Dana explains that a lodge of some sort was always the plan and it was just a matter of working out the how and where. “It was always our intention to own and operate a lodge to support our walk and even before we set our first boot on the trail we began researching modular buildings and semi-permanent structures,” she explains. “We looked at various options, including partnering with the Victorian National Parks Association and building in the park, but this didn’t work out with the legislative framework.”
Gavin and Dana found a site in picturesque Johanna and joined forces with distinguished Tasmanian architect Stephen Sainsbury, who is known for his low-impact and sustainable design work. “We liked his business philosophy and the influences to his architecture, such as the Japanese use of symmetry,” Dana recalls.
When we arrive I understand what she means. The lodge structure is weaved beautifully into the surrounds; each of the five sleek cabins (all with ensuite bathrooms and heating) is designed purposely to minimally impact the environment. There’s a large dining room with enormous glass windows (so guests can take in the views) too. It’s here we enjoy a lovely morning tea, which consists of hot drinks (the Nespresso machine is popular) and date slices, then pack our daypacks with supplies (water, gourmet salad lunches, rain jackets and other gear we might need) and embark on our expedition.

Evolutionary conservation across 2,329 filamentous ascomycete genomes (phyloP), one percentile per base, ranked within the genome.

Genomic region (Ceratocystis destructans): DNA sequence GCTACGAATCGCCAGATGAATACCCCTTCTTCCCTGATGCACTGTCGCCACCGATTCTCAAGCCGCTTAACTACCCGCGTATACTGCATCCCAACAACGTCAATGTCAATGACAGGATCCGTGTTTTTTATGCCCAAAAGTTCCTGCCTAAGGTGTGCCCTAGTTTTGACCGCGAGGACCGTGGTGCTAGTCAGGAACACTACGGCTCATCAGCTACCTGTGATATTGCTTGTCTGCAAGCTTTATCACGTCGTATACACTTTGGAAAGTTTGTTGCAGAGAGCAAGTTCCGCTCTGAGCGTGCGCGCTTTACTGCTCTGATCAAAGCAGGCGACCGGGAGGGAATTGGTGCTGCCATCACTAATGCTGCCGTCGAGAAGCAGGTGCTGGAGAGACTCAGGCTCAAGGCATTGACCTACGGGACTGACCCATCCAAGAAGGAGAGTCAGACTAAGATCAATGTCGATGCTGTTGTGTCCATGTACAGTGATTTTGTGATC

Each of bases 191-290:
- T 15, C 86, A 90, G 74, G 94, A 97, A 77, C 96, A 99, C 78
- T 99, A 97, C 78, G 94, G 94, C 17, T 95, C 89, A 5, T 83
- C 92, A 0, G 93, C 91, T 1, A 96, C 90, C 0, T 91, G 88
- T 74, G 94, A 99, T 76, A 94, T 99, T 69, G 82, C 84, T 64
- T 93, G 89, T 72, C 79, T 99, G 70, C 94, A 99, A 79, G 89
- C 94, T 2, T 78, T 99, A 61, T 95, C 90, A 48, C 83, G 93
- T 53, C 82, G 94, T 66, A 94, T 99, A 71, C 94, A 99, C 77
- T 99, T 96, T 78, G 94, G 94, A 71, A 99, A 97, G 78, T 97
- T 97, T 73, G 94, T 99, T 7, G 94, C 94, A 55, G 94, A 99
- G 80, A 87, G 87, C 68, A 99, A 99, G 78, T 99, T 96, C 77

This sets the precedent for the rest of the trip. We’re just here to hike. The rest –well-appointed rooms, foot spas at the end of each day, delicious low-glycemic cuisine, walking poles, even waterproof pants if you want them – is all sorted by the Twelve Apostles Lodge Walk team. Although I’ve never been on a guided hike before, I get used to it pretty quickly. The only thing I really have to do is turn my alarm on each morning to ensure I make it to breakfast.
Our walking guide Jenny Vran is an excellent reporter of the wild environment and over four days she enlightens us with stories, anecdotes, information about the flora and fauna, and history about the coastline that wasn’t named Shipwreck Coast by accident.
Starting at Castle Cove and ending at the iconic Twelve Apostles, the 40-kilometre hike (although avid trekkers can trek up to a total of 56 kilometers) is split into four days. Day one begins a short drive from the lodge and the walk entails making our way back to Johanna Beach – or the lodge for those who wish to add a further three kilometres to the day.